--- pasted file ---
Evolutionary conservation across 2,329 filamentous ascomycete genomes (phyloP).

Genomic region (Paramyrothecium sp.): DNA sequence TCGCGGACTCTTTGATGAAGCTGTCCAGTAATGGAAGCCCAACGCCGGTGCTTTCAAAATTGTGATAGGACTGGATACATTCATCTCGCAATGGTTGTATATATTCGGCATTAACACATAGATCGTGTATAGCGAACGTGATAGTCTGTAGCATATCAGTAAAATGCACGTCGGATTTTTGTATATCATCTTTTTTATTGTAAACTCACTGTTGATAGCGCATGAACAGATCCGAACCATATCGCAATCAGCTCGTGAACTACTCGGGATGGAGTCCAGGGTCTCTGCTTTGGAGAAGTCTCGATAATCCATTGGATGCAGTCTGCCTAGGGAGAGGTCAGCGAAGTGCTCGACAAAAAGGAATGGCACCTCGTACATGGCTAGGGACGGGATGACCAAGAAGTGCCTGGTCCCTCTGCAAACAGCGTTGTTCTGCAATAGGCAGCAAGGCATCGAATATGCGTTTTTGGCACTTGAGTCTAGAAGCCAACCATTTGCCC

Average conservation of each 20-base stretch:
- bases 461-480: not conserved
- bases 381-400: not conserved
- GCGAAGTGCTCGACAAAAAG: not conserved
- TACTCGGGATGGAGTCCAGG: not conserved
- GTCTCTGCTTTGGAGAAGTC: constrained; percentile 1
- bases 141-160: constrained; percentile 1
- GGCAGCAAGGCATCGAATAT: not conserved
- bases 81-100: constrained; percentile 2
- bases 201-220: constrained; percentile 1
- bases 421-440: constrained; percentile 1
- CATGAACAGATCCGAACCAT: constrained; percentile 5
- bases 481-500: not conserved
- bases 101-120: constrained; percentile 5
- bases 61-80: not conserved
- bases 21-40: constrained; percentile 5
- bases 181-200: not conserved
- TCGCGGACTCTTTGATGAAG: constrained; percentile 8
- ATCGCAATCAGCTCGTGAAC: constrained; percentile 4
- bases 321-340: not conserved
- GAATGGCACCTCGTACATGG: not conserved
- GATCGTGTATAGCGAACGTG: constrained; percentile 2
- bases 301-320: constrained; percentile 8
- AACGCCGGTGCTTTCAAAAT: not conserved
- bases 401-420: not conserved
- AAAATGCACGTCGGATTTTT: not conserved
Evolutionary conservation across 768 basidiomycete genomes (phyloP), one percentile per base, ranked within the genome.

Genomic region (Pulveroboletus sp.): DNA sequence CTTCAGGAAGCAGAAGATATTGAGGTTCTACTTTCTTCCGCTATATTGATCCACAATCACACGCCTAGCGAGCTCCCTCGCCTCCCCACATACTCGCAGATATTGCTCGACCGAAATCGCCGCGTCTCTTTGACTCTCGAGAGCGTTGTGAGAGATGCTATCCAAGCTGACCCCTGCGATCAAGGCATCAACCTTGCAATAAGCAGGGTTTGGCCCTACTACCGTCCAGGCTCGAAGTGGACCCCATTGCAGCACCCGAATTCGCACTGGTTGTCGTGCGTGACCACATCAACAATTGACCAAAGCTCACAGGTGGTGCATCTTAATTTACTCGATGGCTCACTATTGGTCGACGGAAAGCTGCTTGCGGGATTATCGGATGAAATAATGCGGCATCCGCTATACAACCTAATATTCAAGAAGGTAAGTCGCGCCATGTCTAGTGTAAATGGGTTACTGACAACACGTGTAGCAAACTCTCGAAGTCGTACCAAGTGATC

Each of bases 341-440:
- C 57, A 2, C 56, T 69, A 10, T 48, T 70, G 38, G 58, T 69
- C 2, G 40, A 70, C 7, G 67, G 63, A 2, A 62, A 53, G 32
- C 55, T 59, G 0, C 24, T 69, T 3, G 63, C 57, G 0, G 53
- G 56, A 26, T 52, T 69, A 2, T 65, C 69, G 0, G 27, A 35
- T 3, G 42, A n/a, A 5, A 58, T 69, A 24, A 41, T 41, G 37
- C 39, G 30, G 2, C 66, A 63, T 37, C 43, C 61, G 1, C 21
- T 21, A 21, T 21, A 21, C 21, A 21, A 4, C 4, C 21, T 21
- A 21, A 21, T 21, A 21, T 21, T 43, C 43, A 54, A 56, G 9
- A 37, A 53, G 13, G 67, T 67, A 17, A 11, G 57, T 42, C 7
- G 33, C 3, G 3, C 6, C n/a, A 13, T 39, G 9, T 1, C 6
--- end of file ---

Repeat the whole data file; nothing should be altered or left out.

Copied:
Evolutionary conservation across 2,329 filamentous ascomycete genomes (phyloP).

Genomic region (Paramyrothecium sp.): DNA sequence TCGCGGACTCTTTGATGAAGCTGTCCAGTAATGGAAGCCCAACGCCGGTGCTTTCAAAATTGTGATAGGACTGGATACATTCATCTCGCAATGGTTGTATATATTCGGCATTAACACATAGATCGTGTATAGCGAACGTGATAGTCTGTAGCATATCAGTAAAATGCACGTCGGATTTTTGTATATCATCTTTTTTATTGTAAACTCACTGTTGATAGCGCATGAACAGATCCGAACCATATCGCAATCAGCTCGTGAACTACTCGGGATGGAGTCCAGGGTCTCTGCTTTGGAGAAGTCTCGATAATCCATTGGATGCAGTCTGCCTAGGGAGAGGTCAGCGAAGTGCTCGACAAAAAGGAATGGCACCTCGTACATGGCTAGGGACGGGATGACCAAGAAGTGCCTGGTCCCTCTGCAAACAGCGTTGTTCTGCAATAGGCAGCAAGGCATCGAATATGCGTTTTTGGCACTTGAGTCTAGAAGCCAACCATTTGCCC

Average conservation of each 20-base stretch:
- bases 461-480: not conserved
- bases 381-400: not conserved
- GCGAAGTGCTCGACAAAAAG: not conserved
- TACTCGGGATGGAGTCCAGG: not conserved
- GTCTCTGCTTTGGAGAAGTC: constrained; percentile 1
- bases 141-160: constrained; percentile 1
- GGCAGCAAGGCATCGAATAT: not conserved
- bases 81-100: constrained; percentile 2
- bases 201-220: constrained; percentile 1
- bases 421-440: constrained; percentile 1
- CATGAACAGATCCGAACCAT: constrained; percentile 5
- bases 481-500: not conserved
- bases 101-120: constrained; percentile 5
- bases 61-80: not conserved
- bases 21-40: constrained; percentile 5
- bases 181-200: not conserved
- TCGCGGACTCTTTGATGAAG: constrained; percentile 8
- ATCGCAATCAGCTCGTGAAC: constrained; percentile 4
- bases 321-340: not conserved
- GAATGGCACCTCGTACATGG: not conserved
- GATCGTGTATAGCGAACGTG: constrained; percentile 2
- bases 301-320: constrained; percentile 8
- AACGCCGGTGCTTTCAAAAT: not conserved
- bases 401-420: not conserved
- AAAATGCACGTCGGATTTTT: not conserved
Evolutionary conservation across 768 basidiomycete genomes (phyloP), one percentile per base, ranked within the genome.

Genomic region (Pulveroboletus sp.): DNA sequence CTTCAGGAAGCAGAAGATATTGAGGTTCTACTTTCTTCCGCTATATTGATCCACAATCACACGCCTAGCGAGCTCCCTCGCCTCCCCACATACTCGCAGATATTGCTCGACCGAAATCGCCGCGTCTCTTTGACTCTCGAGAGCGTTGTGAGAGATGCTATCCAAGCTGACCCCTGCGATCAAGGCATCAACCTTGCAATAAGCAGGGTTTGGCCCTACTACCGTCCAGGCTCGAAGTGGACCCCATTGCAGCACCCGAATTCGCACTGGTTGTCGTGCGTGACCACATCAACAATTGACCAAAGCTCACAGGTGGTGCATCTTAATTTACTCGATGGCTCACTATTGGTCGACGGAAAGCTGCTTGCGGGATTATCGGATGAAATAATGCGGCATCCGCTATACAACCTAATATTCAAGAAGGTAAGTCGCGCCATGTCTAGTGTAAATGGGTTACTGACAACACGTGTAGCAAACTCTCGAAGTCGTACCAAGTGATC

Each of bases 341-440:
- C 57, A 2, C 56, T 69, A 10, T 48, T 70, G 38, G 58, T 69
- C 2, G 40, A 70, C 7, G 67, G 63, A 2, A 62, A 53, G 32
- C 55, T 59, G 0, C 24, T 69, T 3, G 63, C 57, G 0, G 53
- G 56, A 26, T 52, T 69, A 2, T 65, C 69, G 0, G 27, A 35
- T 3, G 42, A n/a, A 5, A 58, T 69, A 24, A 41, T 41, G 37
- C 39, G 30, G 2, C 66, A 63, T 37, C 43, C 61, G 1, C 21
- T 21, A 21, T 21, A 21, C 21, A 21, A 4, C 4, C 21, T 21
- A 21, A 21, T 21, A 21, T 21, T 43, C 43, A 54, A 56, G 9
- A 37, A 53, G 13, G 67, T 67, A 17, A 11, G 57, T 42, C 7
- G 33, C 3, G 3, C 6, C n/a, A 13, T 39, G 9, T 1, C 6